“I’ve gladly learned that collaborating with others doesn’t make you any less of a writer. In fact, I think it makes you a stronger writer and a wiser person in general.”
Jamie Stewart is a bobsled racing, fortune cookie writer from a small suburban town. She is made up of 50% flaxseed and 50% imagination. Her hobbies include Skip-its, playing the piccolo, and Tibetan throat singing. She is brought to you today by the letter S.
I’m excited to welcome Jamie Stewart onto the blog! She is an amazing writer, editor, and friend. She is prolific and careful in her attention to detail and plot. She is always writing and learning, and inspires me with her dedication to her craft. You can visit her amazing blog, follow her on twitter, and see some of her other publications.
Below are her answers to my interview questions.
Who are some of your literary influences, and what have you learned from them about writing?
You do realize this is like asking me to pick a favorite child, right? I read everything. And I mean everything. Charles Dickens. Stephenie Meyer. The back of the shampoo bottle. I could never pick one or two literary influences and I’d even argue my one strongest literary influence is the collection of voices and plots I’ve read over time. I’m the person I am today because of the unique collection of books I’ve read. No one else has read the same things you’ve read during the exact same time or in the exact same order that you’ve read them. Each of us is like that. We are all uniquely shaped by the stories we hear or the things we read because we all process information differently. So whether I like it or not I’m the writer I am because I devoured The Magic Tree House series when I was 19 years old. I’m the reader I am because I’ve read Moby Dick three times. I’m the person I am because I still remember the lessons I’ve learned from books.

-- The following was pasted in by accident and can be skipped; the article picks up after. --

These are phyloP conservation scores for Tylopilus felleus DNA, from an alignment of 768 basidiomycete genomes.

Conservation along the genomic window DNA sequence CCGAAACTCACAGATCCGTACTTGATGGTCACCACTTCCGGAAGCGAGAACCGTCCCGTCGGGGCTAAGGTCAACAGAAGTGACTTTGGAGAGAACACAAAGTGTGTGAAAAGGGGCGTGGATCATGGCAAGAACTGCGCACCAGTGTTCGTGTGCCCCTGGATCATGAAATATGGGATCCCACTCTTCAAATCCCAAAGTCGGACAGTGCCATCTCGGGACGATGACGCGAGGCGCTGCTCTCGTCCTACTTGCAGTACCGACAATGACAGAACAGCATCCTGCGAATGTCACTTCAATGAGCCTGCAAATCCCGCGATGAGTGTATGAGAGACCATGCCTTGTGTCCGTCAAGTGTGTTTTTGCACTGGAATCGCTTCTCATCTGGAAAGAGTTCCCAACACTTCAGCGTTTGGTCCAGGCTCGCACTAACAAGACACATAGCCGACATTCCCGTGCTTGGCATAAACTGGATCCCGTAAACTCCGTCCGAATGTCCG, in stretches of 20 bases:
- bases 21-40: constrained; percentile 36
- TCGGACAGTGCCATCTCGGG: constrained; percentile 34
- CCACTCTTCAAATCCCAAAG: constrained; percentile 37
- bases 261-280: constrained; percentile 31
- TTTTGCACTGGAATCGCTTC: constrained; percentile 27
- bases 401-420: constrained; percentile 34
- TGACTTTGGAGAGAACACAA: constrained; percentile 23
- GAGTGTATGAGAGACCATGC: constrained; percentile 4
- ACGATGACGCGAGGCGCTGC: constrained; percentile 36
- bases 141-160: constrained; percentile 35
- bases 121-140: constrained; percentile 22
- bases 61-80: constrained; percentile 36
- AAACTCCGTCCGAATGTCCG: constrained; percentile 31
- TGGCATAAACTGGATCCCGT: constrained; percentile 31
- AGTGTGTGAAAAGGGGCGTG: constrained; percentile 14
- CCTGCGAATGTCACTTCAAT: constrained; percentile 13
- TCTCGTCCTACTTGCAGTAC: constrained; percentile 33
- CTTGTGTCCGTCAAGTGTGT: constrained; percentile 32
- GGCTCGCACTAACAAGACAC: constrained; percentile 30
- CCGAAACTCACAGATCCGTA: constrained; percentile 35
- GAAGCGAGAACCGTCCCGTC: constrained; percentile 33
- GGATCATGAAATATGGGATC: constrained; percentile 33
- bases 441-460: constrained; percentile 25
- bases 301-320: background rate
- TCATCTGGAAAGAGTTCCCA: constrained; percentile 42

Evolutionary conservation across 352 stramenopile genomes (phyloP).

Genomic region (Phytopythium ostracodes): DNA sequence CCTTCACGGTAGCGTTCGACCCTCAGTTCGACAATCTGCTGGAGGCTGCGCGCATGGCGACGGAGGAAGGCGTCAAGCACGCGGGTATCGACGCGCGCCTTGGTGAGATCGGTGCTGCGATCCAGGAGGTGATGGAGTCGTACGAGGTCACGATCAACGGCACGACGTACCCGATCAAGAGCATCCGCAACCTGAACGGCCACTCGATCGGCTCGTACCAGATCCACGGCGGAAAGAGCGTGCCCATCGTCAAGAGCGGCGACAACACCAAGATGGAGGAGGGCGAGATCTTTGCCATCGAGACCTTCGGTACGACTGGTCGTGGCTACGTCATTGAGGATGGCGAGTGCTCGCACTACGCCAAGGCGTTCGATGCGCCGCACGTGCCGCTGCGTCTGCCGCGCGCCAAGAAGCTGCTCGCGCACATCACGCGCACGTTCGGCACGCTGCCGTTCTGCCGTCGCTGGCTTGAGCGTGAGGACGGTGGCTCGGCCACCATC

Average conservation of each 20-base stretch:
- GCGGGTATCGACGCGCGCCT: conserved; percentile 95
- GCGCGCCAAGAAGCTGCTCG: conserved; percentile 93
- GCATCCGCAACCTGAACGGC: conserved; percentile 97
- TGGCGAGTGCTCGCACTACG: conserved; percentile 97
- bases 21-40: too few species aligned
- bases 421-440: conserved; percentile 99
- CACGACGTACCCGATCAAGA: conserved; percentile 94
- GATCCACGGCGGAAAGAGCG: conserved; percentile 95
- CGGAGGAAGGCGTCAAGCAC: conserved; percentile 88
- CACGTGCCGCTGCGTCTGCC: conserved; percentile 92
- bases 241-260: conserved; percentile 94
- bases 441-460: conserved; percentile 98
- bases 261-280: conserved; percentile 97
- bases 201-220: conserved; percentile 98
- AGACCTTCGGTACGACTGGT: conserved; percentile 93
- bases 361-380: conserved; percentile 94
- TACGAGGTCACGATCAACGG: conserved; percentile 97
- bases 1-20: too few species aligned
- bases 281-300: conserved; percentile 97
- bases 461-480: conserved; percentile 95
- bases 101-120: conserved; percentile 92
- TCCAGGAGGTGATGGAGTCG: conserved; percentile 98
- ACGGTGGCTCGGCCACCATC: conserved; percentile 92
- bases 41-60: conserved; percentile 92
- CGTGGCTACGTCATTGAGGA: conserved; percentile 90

Reading this way makes you open-minded, both in your writing and in your personal life, and I love that. When you read so many different viewpoints you automatically begin to exercise them in your own mind. That mindset influences you to view a situation from a variety of perspectives, simply because you know those perspectives exist. In writing I think that enriches your ability to tell a story.
Aside from fiction, where else do you draw your inspiration from?
Everything. Life. People. There’s a part of me and what I’ve experienced so far in everything I write.
Do you have a writing routine? Are you a pantser or a plotter?
I usually go into a project with a concept and a general sequence of some kind in my head. That sequence doesn’t have to be plot points. Maybe it’s an emotional arc or an abstract rhythm. Or maybe it is a pattern of action and dialogue. That happens too. I’ve even built an entire story around a single character once. Whatever the case, it’s something deep (creepy or heartwarming or playful) and it tends to pull me forward. I feel like I have to tell that story. Once I get going anything can happen, but in anything of mine worth sharing I’ve always had that guiding push at the beginning.
What advice do you have for aspiring writers?
Write. It’s boring advice but it’s the best you’ll find. Sit down, stand up, lie out; I don’t care. Use blue ink, mechanical pencils, laptop keys; it doesn’t matter. Write and keep writing. Take breaks if you’re getting burnt out but remember that the sonnets in your head or the novels you talk about with friends are never going to write themselves. If they do, stop reading this interview right now and go market whatever magic potion you’ve concocted. That’s incredible.
What was the biggest lesson you learned about writing while you were working on your most recent story?